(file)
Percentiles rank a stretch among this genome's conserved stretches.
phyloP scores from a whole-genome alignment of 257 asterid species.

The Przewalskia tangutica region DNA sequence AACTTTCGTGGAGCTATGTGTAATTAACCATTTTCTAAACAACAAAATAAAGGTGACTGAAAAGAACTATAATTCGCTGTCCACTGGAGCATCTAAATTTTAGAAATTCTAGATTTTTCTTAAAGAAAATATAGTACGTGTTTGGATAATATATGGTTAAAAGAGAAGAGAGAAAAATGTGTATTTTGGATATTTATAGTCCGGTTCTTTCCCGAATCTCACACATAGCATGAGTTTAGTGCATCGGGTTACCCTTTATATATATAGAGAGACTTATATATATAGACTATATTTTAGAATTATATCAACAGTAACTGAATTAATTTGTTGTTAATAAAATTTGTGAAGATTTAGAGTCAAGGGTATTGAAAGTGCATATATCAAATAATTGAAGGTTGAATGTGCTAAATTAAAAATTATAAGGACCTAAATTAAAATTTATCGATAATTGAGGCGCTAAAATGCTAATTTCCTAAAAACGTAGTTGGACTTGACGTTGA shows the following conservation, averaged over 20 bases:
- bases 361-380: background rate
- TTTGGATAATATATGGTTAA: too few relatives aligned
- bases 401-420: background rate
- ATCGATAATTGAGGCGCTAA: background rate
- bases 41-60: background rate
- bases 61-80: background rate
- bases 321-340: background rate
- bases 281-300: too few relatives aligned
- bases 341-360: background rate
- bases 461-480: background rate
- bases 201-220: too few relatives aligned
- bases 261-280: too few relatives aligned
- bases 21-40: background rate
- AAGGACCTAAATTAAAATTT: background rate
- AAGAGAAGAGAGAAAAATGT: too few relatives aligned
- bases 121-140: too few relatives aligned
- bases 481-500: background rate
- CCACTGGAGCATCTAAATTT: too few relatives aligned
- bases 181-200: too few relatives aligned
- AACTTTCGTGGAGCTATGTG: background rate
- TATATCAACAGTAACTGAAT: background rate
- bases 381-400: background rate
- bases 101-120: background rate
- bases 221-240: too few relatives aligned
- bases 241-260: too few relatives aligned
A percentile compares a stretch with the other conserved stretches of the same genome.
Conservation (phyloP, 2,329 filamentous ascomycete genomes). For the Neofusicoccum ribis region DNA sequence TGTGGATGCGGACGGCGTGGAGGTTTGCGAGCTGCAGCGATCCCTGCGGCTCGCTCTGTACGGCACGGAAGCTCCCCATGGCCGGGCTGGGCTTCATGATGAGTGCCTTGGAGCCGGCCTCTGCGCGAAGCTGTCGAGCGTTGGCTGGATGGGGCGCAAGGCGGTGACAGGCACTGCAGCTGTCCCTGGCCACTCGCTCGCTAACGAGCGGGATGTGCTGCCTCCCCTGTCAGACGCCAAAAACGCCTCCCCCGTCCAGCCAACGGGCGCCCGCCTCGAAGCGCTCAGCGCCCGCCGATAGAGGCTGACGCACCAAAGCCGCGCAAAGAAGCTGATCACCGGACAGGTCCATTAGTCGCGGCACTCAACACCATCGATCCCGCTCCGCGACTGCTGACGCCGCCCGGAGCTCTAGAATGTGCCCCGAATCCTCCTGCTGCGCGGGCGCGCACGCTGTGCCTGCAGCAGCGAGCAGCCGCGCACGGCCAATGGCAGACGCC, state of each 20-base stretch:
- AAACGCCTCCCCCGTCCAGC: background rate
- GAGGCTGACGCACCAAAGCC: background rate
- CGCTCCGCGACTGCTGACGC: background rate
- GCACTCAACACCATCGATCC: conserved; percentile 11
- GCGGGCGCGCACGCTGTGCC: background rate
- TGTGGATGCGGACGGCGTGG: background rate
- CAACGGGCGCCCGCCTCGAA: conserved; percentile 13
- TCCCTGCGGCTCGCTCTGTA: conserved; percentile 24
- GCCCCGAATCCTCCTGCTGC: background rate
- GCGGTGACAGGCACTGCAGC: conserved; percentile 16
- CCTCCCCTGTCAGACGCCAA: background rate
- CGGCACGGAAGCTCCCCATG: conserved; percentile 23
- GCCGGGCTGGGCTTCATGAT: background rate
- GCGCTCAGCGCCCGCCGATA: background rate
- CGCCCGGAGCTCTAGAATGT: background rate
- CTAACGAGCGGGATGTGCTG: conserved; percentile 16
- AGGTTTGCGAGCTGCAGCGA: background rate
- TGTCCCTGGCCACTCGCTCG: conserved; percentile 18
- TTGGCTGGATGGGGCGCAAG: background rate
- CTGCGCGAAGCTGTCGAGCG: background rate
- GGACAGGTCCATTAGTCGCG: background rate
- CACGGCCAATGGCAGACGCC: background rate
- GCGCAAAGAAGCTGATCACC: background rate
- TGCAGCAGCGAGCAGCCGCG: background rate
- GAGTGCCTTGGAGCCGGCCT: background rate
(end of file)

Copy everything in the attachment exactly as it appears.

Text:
Percentiles rank a stretch among this genome's conserved stretches.
phyloP scores from a whole-genome alignment of 257 asterid species.

The Przewalskia tangutica region DNA sequence AACTTTCGTGGAGCTATGTGTAATTAACCATTTTCTAAACAACAAAATAAAGGTGACTGAAAAGAACTATAATTCGCTGTCCACTGGAGCATCTAAATTTTAGAAATTCTAGATTTTTCTTAAAGAAAATATAGTACGTGTTTGGATAATATATGGTTAAAAGAGAAGAGAGAAAAATGTGTATTTTGGATATTTATAGTCCGGTTCTTTCCCGAATCTCACACATAGCATGAGTTTAGTGCATCGGGTTACCCTTTATATATATAGAGAGACTTATATATATAGACTATATTTTAGAATTATATCAACAGTAACTGAATTAATTTGTTGTTAATAAAATTTGTGAAGATTTAGAGTCAAGGGTATTGAAAGTGCATATATCAAATAATTGAAGGTTGAATGTGCTAAATTAAAAATTATAAGGACCTAAATTAAAATTTATCGATAATTGAGGCGCTAAAATGCTAATTTCCTAAAAACGTAGTTGGACTTGACGTTGA shows the following conservation, averaged over 20 bases:
- bases 361-380: background rate
- TTTGGATAATATATGGTTAA: too few relatives aligned
- bases 401-420: background rate
- ATCGATAATTGAGGCGCTAA: background rate
- bases 41-60: background rate
- bases 61-80: background rate
- bases 321-340: background rate
- bases 281-300: too few relatives aligned
- bases 341-360: background rate
- bases 461-480: background rate
- bases 201-220: too few relatives aligned
- bases 261-280: too few relatives aligned
- bases 21-40: background rate
- AAGGACCTAAATTAAAATTT: background rate
- AAGAGAAGAGAGAAAAATGT: too few relatives aligned
- bases 121-140: too few relatives aligned
- bases 481-500: background rate
- CCACTGGAGCATCTAAATTT: too few relatives aligned
- bases 181-200: too few relatives aligned
- AACTTTCGTGGAGCTATGTG: background rate
- TATATCAACAGTAACTGAAT: background rate
- bases 381-400: background rate
- bases 101-120: background rate
- bases 221-240: too few relatives aligned
- bases 241-260: too few relatives aligned
A percentile compares a stretch with the other conserved stretches of the same genome.
Conservation (phyloP, 2,329 filamentous ascomycete genomes). For the Neofusicoccum ribis region DNA sequence TGTGGATGCGGACGGCGTGGAGGTTTGCGAGCTGCAGCGATCCCTGCGGCTCGCTCTGTACGGCACGGAAGCTCCCCATGGCCGGGCTGGGCTTCATGATGAGTGCCTTGGAGCCGGCCTCTGCGCGAAGCTGTCGAGCGTTGGCTGGATGGGGCGCAAGGCGGTGACAGGCACTGCAGCTGTCCCTGGCCACTCGCTCGCTAACGAGCGGGATGTGCTGCCTCCCCTGTCAGACGCCAAAAACGCCTCCCCCGTCCAGCCAACGGGCGCCCGCCTCGAAGCGCTCAGCGCCCGCCGATAGAGGCTGACGCACCAAAGCCGCGCAAAGAAGCTGATCACCGGACAGGTCCATTAGTCGCGGCACTCAACACCATCGATCCCGCTCCGCGACTGCTGACGCCGCCCGGAGCTCTAGAATGTGCCCCGAATCCTCCTGCTGCGCGGGCGCGCACGCTGTGCCTGCAGCAGCGAGCAGCCGCGCACGGCCAATGGCAGACGCC, state of each 20-base stretch:
- AAACGCCTCCCCCGTCCAGC: background rate
- GAGGCTGACGCACCAAAGCC: background rate
- CGCTCCGCGACTGCTGACGC: background rate
- GCACTCAACACCATCGATCC: conserved; percentile 11
- GCGGGCGCGCACGCTGTGCC: background rate
- TGTGGATGCGGACGGCGTGG: background rate
- CAACGGGCGCCCGCCTCGAA: conserved; percentile 13
- TCCCTGCGGCTCGCTCTGTA: conserved; percentile 24
- GCCCCGAATCCTCCTGCTGC: background rate
- GCGGTGACAGGCACTGCAGC: conserved; percentile 16
- CCTCCCCTGTCAGACGCCAA: background rate
- CGGCACGGAAGCTCCCCATG: conserved; percentile 23
- GCCGGGCTGGGCTTCATGAT: background rate
- GCGCTCAGCGCCCGCCGATA: background rate
- CGCCCGGAGCTCTAGAATGT: background rate
- CTAACGAGCGGGATGTGCTG: conserved; percentile 16
- AGGTTTGCGAGCTGCAGCGA: background rate
- TGTCCCTGGCCACTCGCTCG: conserved; percentile 18
- TTGGCTGGATGGGGCGCAAG: background rate
- CTGCGCGAAGCTGTCGAGCG: background rate
- GGACAGGTCCATTAGTCGCG: background rate
- CACGGCCAATGGCAGACGCC: background rate
- GCGCAAAGAAGCTGATCACC: background rate
- TGCAGCAGCGAGCAGCCGCG: background rate
- GAGTGCCTTGGAGCCGGCCT: background rate